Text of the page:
Now’s a really good time to be buying a pre-owned car. For buyers on a budget, a used model will often get you more for your money, but is it worth paying more for a pre-owned model that is “certified”? It all depends on the vehicle and the market.
In case you haven’t heard, the used car market is getting oversaturated. Larger discounts on new cars mean that dealers have to slash prices on their used inventory. That’s good news for savvy consumers. Of course, a lot of car buyers can be a little apprehensive about buying a pre-owned car due to concerns about reliability and warranty coverage. This is why “certified pre-owned” (CPO) cars can be very appealing.
Certified cars will often carry a price premium over their non-CPO counterparts. A recent study in Automotive News indicated that millennial ca buyers were willing to pay up to $3,800 more for a certified pre-owned model. That’s a significant jump over older buyers who thought that CPO cars were only worth about $2,700 more, but it seems that a lot of buyers are willing to pay too much for the label.
Before we get into the details on whether or not certified cars offer a better value proposition, it’s important to establish what “certified” actually means. There are basically two types of “certified” cars—manufacturer certified and dealer certified. A manufacturer certified car most undergo some type of standardized inspection process and if the vehicle meets a certain set of criteria the pre-owned car will get CPO status.
The certified car will usually have some kind of extension of the factory warranty term. Each brand has different standards and different warranty extensions for their CPO programs, some are better than others. Buyers should do their research to see what kind of additional coverage they are going to get and for how long.
In order for a dealer to put a CPO label on a pre-owned car, they have to pay the manufacturer a fee to complete this process. Often this fee is passed onto the consumer and the price of a CPO car will be listed higher than if it was not certified.
What consumers should watch out for are cars that are “dealer certified” and not manufacturer certified.
Dealers know that the “certified” label can justify a price increase, so the dealer will “certify” the car using their own criteria that may or may not be aligned with the manufacturer standards and the car may or may not have a warranty extension that is good at any other dealer from that brand.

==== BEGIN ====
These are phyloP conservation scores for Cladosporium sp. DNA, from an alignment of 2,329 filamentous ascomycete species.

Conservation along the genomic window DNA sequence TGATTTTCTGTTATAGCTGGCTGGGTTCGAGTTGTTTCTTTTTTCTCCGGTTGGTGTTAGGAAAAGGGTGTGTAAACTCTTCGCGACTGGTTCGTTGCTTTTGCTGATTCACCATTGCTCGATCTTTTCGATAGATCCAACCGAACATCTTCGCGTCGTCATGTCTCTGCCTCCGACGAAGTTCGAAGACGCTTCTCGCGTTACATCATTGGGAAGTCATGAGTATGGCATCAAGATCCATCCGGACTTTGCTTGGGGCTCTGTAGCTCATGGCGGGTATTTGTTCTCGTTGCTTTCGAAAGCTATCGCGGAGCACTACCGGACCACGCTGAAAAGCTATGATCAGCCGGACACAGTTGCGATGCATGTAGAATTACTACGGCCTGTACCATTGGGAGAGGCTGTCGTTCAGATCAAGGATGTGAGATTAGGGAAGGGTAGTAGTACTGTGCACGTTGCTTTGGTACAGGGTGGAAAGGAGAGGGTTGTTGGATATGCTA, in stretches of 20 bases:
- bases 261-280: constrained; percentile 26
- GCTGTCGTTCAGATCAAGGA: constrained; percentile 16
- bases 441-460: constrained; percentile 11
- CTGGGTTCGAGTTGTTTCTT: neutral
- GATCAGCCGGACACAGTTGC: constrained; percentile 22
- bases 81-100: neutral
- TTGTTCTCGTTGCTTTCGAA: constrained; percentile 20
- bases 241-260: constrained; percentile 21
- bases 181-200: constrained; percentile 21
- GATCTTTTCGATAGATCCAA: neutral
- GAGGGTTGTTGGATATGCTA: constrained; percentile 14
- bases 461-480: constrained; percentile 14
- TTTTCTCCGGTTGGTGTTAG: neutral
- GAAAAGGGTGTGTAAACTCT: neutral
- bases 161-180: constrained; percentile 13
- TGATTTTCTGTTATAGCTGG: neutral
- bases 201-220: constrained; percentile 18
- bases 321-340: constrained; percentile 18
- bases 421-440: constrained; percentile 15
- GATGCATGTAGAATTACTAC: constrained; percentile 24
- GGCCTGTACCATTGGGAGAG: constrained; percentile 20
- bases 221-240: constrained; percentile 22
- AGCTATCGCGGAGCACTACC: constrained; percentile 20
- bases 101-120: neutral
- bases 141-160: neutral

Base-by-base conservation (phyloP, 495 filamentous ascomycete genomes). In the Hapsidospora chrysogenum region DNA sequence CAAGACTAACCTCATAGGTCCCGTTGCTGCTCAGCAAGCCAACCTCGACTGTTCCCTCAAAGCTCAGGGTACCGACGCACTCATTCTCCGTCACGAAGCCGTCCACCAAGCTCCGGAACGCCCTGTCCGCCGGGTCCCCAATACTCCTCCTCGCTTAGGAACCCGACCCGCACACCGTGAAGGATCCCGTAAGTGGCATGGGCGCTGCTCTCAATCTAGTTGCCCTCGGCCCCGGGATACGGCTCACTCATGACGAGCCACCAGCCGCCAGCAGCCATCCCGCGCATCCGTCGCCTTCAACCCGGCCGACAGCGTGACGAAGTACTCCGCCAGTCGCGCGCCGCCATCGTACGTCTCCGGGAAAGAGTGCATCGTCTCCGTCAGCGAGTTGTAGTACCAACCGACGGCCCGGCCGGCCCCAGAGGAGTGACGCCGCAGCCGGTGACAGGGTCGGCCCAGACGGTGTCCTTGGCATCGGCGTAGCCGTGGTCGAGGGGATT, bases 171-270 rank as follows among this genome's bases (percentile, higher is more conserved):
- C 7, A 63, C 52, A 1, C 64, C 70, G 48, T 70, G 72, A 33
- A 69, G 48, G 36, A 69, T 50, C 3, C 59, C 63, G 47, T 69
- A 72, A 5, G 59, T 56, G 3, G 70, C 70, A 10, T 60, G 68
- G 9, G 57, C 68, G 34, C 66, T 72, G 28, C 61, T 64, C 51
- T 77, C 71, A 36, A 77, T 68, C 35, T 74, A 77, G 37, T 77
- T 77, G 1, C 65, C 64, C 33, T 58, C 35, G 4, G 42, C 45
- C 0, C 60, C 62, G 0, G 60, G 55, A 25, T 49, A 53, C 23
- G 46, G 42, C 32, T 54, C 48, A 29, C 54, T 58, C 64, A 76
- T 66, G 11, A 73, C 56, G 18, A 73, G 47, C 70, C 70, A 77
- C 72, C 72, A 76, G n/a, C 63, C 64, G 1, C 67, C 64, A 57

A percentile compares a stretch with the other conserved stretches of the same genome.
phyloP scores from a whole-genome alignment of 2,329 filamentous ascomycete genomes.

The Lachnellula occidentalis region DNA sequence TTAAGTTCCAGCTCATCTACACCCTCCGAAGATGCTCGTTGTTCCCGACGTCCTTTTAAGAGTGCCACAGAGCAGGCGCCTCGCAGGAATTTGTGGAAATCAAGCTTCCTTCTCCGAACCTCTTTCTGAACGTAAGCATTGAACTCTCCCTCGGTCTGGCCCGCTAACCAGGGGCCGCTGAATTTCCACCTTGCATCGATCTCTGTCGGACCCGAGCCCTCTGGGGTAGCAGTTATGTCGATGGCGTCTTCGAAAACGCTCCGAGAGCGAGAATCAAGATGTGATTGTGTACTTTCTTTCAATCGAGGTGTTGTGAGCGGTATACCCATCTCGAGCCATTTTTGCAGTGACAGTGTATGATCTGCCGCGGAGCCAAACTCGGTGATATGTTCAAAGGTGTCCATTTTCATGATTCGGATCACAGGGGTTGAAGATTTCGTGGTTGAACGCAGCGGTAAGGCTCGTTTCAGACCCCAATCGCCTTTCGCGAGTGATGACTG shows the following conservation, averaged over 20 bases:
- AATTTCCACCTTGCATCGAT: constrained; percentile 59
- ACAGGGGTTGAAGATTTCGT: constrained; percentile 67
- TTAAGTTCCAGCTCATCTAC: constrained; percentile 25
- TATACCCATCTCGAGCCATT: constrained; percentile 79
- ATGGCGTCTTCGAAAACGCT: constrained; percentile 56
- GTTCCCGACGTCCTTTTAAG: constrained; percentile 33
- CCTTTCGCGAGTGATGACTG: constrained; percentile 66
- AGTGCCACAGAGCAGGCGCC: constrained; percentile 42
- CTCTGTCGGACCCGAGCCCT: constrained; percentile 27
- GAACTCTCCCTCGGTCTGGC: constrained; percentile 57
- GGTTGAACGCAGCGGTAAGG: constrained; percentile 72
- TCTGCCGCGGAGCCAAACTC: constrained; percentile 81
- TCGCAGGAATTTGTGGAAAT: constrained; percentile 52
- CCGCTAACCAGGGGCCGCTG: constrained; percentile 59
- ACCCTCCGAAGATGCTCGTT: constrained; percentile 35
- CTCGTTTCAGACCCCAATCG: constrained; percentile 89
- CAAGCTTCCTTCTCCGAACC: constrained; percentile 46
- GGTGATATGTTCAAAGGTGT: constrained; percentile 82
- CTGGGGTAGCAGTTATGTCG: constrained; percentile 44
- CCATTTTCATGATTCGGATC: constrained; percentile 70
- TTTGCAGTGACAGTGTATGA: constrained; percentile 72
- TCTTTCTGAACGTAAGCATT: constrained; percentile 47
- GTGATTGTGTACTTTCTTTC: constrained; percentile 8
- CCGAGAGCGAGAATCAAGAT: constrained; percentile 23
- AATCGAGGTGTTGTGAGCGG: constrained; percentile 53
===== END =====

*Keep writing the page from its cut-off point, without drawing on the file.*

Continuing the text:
As I mentioned above, the certified label is really all about buyer confidence. No one wants to purchase a used car—or a new one—that they have to dump a bunch of money into to keep running. A CPO model gives consumers some protection against defects and expensive repairs. However, if used car buyers pick the right vehicle, it may not be necessary to pay more for the extra coverage.
Let’s say you were in the market for an affordable pre-owned sedan. A 2014 Toyota Camry SE could easily be had with low miles for around $12,000 to $13,000.
Yet some dealers in the country seem to think that they can charge almost $20,000 for a similar 2014 Camry.
The Camry is one of the most reliable sedans you can buy, so most buyers can lean on the build quality and probably forgo the extra cost for the certified models.
The other problem with some CPO cars is when the prices are so high, it makes the used car overlap with the cost of a brand new one. In the case of the Camry, those $20,000 CPO cars that are three-years-old actually cost more than a brand new 2017 Camry SE once you factor in steep dealer discounts and rebates.
While buyers shouldn’t necessarily pay more for a certified version, a competitively priced CPO model could make for a better value proposition over a comparatively priced used car. For example, if we look at these 2015 CR-V listings below:
An all-wheel-drive LX model retails for about $16,500, yet the lowest priced car on that list is also a Honda CPO model, that additional coverage makes it a more desirable purchase.
However, where certified cars are often worth it is with used luxury models. Luxury cars tend to have higher running costs than your mainstream brands. Therefore certified models could not only offer some kind of filtering process against luxury models that didn’t meet the standard but give you a warranty buffer zone against expensive repairs.
While it is advisable to invest in a certified luxury car, you still shouldn’t spend a dramatic amount more than the price of a non-certified model.
In the case of a pre-owned luxury crossover like a 2014 Audi Q5, we have three examples with the same level of equipment, yet the Audi certified car with the fewest miles is only a few hundred dollars more than the cars without the CPO.
The general rule of thumb is that for mainstream models that have a good reputation for reliability, the CPO isn’t worth spending more money on, but if you can get the extra coverage without any additional cost that is probably the car to buy.
On the other hand, if you are concerned with the expensive maintenance associated with a used luxury car, pay a little more for a certified model, but find ones that are priced competitively.